O Ye Of Little Faith




Matthew 14:30–31 (ESV)
"But when he saw the wind, he was afraid, and beginning to sink he cried out, “Lord, save me.” 31 Jesus immediately reached out his hand and took hold of him, saying to him, “O you of little faith, why did you doubt?”


Have you ever tried to put yourself in Peter’s shoes in this verse? Did you imagine yourself faring better than Peter, the same, or worse? Personally, I could only imagine myself—a non-swimmer—and how I would respond.

So what does this tell me (and perhaps you)? That it’s easy to have faith when all is well. It’s like saying we are going to go on a diet just after a heavy meal. But when our life is on the line or we are being asked to do something in the name of Christ that is outside of our comfort zone, do we still have the same degree of faith?

We are called to have a growing faith, built up by prayer and the encouragement of others, and also through testing. As we mature, our faith should be growing proportionally (2 Thessalonians 1:3). It is through a faith that increases, where our potential influence can also be enlarged in relationship to others. Paul had such a hope for the troubled Corinthian church that they would, through a growing faith, recognize the wisdom of what the church elders were preaching (2 Corinthians 10:15). Similarly, the church in Thyatira was praised for its growth in works, which represents an outward sign of a growing faith (Revelation 2:19).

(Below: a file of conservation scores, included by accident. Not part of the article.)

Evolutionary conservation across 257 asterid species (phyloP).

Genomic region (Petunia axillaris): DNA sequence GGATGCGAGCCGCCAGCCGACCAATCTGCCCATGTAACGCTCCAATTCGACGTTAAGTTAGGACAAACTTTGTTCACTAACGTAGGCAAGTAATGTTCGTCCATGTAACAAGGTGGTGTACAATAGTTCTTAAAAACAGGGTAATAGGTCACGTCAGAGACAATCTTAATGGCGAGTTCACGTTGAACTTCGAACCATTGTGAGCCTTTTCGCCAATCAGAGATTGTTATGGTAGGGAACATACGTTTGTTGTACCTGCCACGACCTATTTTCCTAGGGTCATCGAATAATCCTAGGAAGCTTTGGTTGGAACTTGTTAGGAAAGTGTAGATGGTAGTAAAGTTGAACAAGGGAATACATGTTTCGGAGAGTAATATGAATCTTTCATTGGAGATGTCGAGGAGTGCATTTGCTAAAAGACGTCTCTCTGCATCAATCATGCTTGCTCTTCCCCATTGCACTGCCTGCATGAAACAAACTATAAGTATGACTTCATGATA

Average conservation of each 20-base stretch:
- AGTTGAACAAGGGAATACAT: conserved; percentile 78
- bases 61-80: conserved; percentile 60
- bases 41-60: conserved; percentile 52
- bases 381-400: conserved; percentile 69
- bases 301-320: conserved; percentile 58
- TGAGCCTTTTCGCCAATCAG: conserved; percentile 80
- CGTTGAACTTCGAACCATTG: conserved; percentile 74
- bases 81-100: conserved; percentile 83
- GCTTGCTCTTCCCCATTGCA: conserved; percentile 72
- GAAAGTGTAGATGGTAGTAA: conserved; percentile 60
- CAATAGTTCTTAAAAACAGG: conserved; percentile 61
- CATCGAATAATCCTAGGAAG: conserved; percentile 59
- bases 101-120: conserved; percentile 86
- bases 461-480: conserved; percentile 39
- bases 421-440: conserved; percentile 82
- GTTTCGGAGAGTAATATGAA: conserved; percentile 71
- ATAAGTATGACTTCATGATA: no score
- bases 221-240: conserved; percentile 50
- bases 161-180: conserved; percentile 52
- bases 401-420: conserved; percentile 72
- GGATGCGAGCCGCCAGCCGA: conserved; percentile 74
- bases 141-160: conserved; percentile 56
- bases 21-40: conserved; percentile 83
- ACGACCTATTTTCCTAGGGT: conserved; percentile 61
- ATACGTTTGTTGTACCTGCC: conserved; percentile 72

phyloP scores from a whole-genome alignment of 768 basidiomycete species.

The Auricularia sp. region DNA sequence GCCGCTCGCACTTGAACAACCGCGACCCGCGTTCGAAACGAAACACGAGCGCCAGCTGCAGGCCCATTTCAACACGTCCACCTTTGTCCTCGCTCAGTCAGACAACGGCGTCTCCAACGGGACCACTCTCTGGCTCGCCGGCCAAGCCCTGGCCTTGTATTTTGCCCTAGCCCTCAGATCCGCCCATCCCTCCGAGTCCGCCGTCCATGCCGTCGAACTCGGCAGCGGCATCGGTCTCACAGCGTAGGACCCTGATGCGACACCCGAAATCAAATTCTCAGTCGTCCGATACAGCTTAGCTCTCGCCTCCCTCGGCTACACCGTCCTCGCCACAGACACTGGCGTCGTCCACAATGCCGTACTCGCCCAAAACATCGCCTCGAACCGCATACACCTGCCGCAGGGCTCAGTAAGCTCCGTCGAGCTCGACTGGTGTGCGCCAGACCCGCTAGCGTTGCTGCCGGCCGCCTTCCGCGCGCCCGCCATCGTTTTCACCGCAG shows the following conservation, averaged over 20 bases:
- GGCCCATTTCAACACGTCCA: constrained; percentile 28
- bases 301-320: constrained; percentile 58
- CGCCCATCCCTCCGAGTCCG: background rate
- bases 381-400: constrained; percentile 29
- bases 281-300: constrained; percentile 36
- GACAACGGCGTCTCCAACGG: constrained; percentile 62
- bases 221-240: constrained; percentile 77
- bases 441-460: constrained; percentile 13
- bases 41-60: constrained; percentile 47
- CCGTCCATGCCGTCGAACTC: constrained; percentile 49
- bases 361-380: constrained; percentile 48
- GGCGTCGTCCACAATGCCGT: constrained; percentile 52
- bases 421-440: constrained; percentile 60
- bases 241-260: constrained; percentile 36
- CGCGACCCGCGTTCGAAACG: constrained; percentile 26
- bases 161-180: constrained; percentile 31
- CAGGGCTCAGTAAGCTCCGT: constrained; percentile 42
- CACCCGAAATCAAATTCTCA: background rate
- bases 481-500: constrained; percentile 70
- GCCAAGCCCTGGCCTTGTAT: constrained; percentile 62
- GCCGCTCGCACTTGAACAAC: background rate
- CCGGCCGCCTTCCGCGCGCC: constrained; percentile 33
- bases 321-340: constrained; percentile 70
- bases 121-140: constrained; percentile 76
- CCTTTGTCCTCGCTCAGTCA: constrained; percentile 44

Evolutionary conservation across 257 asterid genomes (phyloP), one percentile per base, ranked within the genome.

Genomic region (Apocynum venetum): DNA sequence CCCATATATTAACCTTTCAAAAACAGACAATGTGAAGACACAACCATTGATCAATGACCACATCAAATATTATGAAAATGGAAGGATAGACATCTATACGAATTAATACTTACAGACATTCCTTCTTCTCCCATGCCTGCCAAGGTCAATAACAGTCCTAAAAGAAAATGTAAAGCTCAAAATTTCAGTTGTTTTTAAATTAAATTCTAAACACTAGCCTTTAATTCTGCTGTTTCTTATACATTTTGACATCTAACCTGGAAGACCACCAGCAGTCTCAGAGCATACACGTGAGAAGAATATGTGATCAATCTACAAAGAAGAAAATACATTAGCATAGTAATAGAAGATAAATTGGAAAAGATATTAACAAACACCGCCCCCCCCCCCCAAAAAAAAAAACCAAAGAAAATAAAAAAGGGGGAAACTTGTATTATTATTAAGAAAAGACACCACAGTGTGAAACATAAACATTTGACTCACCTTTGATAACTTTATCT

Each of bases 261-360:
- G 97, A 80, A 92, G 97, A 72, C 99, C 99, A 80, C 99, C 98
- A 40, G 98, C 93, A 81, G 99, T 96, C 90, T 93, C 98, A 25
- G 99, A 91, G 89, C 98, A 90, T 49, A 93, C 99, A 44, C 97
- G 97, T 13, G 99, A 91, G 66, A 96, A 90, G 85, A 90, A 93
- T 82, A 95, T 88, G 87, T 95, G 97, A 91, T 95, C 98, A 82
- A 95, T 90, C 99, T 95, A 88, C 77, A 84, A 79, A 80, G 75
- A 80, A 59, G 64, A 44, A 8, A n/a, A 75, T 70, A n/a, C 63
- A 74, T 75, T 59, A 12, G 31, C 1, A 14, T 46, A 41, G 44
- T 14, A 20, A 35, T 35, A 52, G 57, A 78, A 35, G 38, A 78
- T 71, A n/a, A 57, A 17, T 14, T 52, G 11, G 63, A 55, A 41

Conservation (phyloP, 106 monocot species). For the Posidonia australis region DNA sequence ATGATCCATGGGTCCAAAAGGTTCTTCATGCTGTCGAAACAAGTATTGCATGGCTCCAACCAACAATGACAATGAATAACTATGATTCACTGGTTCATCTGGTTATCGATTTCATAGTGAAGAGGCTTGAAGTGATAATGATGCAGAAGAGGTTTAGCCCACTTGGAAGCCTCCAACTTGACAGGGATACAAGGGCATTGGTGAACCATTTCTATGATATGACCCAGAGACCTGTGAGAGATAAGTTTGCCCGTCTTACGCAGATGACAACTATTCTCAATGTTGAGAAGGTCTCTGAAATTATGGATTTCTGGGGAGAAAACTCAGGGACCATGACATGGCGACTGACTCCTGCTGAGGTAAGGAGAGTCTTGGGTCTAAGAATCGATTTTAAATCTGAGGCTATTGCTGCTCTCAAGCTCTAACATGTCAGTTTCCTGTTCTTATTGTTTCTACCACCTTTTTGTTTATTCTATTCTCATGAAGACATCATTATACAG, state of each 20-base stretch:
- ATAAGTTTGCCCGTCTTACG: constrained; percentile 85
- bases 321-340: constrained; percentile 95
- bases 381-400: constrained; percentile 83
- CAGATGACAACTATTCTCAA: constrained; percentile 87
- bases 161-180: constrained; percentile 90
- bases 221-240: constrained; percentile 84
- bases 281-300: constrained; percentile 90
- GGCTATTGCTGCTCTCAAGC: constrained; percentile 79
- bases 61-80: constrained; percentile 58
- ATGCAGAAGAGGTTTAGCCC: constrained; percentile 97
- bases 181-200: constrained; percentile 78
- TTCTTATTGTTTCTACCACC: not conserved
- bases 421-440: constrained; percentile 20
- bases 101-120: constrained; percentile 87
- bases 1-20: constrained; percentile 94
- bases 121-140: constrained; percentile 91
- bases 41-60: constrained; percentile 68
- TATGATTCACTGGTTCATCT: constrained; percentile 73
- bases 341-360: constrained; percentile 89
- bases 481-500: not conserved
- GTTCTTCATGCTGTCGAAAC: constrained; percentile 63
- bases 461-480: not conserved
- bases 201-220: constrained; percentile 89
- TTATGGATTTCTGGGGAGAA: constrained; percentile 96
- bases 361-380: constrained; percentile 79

For those of us who need a boost in our faith, how do we acquire it?

First and foremost, we must make our requests known to God through earnest prayer (Luke 17:5; Mark 9:24), but also we can grow in our faith being surrounded by other believers. This is one of the most important functions of attending church regularly. The encouragement we can receive from others is well-founded in Scripture (2 Chronicles 32:7-8; 1 Thessalonians 3:10; Luke 22:32; Acts 14:22; Romans 1:11–12). If you are a believer who does not see the value of church membership, I strongly encourage you (no pun intended) to find a church where you can serve. Remember, joining a church is not about what they can offer you, it’s about what you can offer others through a personal ministry.

But let us not forget how important the various trials of life can be to strengthen our faith. We need only look at the amazing lives documented in the New Testament of the Apostles to see how perseverance through trials bolsters one’s faith. Those who overcome much quite often are those whose faith is alive and growing.

Salvation was a free gift to us, but an increasing faith requires an active effort on our part. We can see through the various individuals in the Bible examples of both strong and questionable faith—often from the same person. This should provide comfort for us to see that even in moments of doubt and weakened faith, God did not give up on them.

It is the same with us. The same God who took care of Elijah in his moments of doubt will also never forsake you in your weakest moments.

Jesus certainly did not give up on Peter because he didn’t make it all the way to Him on the sea.




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